Everyday there are at least one or two budding new crew members visiting each boat with the hope of getting a job on board. Your CV is the first impression a Crew Agent or Captain will have of you and it will stick. If your CV isn’t selling you, you simply do not stand a chance.
Try to keep your CV clear, concise, simple and to the point – it should be two or three pages maximum. If a Captain or Agent needs more information they can ask.
Here are some tips as to what to include – at the bottom of the page you will see a downloadable CV template
When asked to submit a CV with photo this photo should actually be on the CV!! Make an effort with it and look smart and presentable; professional looking attire like a polo shirt is ideal. Just a headshot is preferable with a plain background, not in the bar! Using a photo you have from a night out will really not impress. The photo is necessary for many reasons, but mainly for the Captain to remember you; they really do see that many candidates on a day to day basis.
Generally an agent or Captain will scan a CV first of and will want to establish the following:
Your date of birth
Contact details – make sure your email address and mobile number are up to date
Visas – list if you have your B1/B2 visa
Smoker – for some boats even social smoking will not be permitted
Visible tattoos and piercings – it is an appearance dominated industry so tattoos or piercings visible in uniform are often unacceptable
Health – State if you have an ENG1
This need not be long but a simple outline which position you are applying for. Sometimes it is difficult to establish from the CV alone the type of role a candidate is looking for. Remember to update this for the role you are submitting your resume for each time; a CV stating that you want to be a chef when applying for a Stew position will go straight in the bin! Conversely if you write a long list of positions it will look like you are not very sure what you want to do!!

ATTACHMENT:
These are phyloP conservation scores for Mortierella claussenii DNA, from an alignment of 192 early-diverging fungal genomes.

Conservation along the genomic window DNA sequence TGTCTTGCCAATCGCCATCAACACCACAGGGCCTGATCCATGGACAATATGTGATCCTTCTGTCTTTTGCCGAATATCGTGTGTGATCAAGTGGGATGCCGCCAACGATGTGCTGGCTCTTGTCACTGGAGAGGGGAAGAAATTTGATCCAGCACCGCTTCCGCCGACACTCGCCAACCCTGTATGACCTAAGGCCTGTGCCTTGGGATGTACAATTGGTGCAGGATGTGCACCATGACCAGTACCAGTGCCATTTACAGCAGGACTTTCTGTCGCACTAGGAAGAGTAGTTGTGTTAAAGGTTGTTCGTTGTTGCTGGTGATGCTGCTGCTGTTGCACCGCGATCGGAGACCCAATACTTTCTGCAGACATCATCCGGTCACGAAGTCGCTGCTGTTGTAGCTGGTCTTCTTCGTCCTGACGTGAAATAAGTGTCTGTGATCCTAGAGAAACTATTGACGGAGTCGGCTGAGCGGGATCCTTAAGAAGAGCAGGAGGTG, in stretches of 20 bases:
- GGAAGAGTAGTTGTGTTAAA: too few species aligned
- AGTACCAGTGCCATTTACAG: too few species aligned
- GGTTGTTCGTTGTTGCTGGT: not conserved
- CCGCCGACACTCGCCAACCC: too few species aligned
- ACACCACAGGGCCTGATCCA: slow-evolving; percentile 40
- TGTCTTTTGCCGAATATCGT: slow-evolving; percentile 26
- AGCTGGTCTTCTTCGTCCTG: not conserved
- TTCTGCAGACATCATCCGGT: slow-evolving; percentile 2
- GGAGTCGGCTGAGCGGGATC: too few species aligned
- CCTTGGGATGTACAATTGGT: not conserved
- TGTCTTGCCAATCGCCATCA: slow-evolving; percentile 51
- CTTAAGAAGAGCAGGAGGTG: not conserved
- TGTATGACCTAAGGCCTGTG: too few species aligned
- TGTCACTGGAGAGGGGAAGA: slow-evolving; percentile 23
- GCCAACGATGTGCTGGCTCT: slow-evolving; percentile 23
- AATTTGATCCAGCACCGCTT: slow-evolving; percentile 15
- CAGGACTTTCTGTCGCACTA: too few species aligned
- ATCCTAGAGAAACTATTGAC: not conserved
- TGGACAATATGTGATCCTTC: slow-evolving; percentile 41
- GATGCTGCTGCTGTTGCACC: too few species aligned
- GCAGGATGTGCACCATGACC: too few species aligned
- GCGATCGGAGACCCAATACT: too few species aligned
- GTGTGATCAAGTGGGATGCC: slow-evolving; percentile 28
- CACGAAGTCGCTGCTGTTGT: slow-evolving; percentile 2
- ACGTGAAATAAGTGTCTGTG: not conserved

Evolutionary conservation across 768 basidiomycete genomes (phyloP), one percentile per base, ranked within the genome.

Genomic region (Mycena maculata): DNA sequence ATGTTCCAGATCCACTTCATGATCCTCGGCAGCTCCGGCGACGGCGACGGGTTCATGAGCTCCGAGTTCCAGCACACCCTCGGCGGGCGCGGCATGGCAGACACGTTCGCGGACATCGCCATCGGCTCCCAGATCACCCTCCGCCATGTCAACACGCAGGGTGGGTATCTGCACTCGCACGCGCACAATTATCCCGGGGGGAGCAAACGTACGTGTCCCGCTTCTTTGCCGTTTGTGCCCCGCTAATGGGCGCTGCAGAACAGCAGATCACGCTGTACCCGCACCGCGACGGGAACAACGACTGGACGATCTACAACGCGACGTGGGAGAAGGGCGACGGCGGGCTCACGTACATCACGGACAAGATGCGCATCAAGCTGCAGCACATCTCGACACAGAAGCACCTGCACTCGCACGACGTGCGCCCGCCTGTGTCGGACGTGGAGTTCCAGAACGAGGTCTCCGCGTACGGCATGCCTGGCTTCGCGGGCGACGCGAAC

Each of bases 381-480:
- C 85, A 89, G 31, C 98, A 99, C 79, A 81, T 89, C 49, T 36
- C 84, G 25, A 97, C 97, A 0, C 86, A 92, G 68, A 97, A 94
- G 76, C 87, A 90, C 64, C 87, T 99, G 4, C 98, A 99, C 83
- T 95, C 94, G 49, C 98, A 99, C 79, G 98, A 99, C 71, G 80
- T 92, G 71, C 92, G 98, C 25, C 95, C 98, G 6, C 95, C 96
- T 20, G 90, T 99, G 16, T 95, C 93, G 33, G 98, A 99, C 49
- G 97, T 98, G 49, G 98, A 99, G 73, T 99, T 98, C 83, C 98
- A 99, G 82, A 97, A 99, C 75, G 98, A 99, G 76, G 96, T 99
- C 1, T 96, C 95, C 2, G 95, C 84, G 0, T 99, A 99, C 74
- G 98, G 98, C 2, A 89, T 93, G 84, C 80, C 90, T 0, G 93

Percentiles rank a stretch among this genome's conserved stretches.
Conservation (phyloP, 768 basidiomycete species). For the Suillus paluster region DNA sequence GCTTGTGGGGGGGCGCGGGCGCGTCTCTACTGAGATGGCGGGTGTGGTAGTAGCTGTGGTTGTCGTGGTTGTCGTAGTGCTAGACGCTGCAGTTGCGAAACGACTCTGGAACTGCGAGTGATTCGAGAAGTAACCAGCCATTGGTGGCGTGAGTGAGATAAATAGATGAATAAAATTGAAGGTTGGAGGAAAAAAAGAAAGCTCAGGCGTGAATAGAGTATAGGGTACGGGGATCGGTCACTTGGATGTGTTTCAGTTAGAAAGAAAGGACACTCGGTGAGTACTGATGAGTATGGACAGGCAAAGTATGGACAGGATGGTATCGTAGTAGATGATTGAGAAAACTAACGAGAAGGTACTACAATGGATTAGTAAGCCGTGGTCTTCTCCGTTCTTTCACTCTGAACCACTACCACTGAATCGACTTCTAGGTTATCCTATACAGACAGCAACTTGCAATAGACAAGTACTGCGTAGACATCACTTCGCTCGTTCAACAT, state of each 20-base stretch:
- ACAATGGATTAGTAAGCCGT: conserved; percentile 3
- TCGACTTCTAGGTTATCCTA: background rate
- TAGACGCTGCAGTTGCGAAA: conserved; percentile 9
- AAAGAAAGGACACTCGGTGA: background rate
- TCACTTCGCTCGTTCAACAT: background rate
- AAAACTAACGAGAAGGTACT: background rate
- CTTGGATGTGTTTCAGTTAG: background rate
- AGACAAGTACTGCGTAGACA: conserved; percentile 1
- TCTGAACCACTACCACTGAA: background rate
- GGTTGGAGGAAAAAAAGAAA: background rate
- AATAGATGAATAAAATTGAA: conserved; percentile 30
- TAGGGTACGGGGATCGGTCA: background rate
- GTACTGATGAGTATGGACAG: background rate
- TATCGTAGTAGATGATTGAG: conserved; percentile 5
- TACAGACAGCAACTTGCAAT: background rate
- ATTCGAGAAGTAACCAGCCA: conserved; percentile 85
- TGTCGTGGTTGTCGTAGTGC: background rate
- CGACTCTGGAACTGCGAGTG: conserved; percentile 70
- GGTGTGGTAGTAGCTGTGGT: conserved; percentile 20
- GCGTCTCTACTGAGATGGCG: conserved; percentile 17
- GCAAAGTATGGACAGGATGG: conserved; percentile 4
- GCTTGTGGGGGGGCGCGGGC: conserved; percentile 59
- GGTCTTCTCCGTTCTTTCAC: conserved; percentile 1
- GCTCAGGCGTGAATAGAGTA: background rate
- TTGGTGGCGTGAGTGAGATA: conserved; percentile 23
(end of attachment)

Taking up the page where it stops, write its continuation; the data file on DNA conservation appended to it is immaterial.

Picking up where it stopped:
List relevant Marine qualifications with date achieved first. These should include STCW95, Yachtmaster, silver service courses, diving qualifications. You can also list if you have a degree or diploma and, if you want, a BRIEF list of your high school grades.
Start with the most recent first. Put enough detail so that we can see what you have done, but don’t go overboard. Bear in mind that the Captain will be able to get some idea of what you have done just by the ‘position’ so be fairly brief. If you have spent time day working on various boats do not list every single boat separately; it just looks like you are jumping from boat to boat. Just write the period you were day working and list some or all of the boats worked on with location.
List other jobs you have done outside the industry, again most recent first. You do not have to include paper rounds you might have done in your teens etc!
Interests and Hobbies
This might seem inconsequential but it is good to list. As a Crew Agent it gives a little bit more of an idea about you. Just a brief list is fine.
This should be a traceable list of references; make sure they are happy to provide you with a reference first! Please list their name, the boat or company they are from and a current phone number and email address
So many CVs have errors or are even missing email addresses or contact phone numbers – make sure your mobile number and email are correct!! If a Captain can’t get through to you after a couple of attempts he will move onto the next CV.
When applying for a job you may also need to put together a cover letter or covering email to send with your CV explaining what you are after. Cover letters full of typos or even written in text language will send your application straight in the bin. Take some time getting this right!
To view a template of a well laid out CV please click hereCV template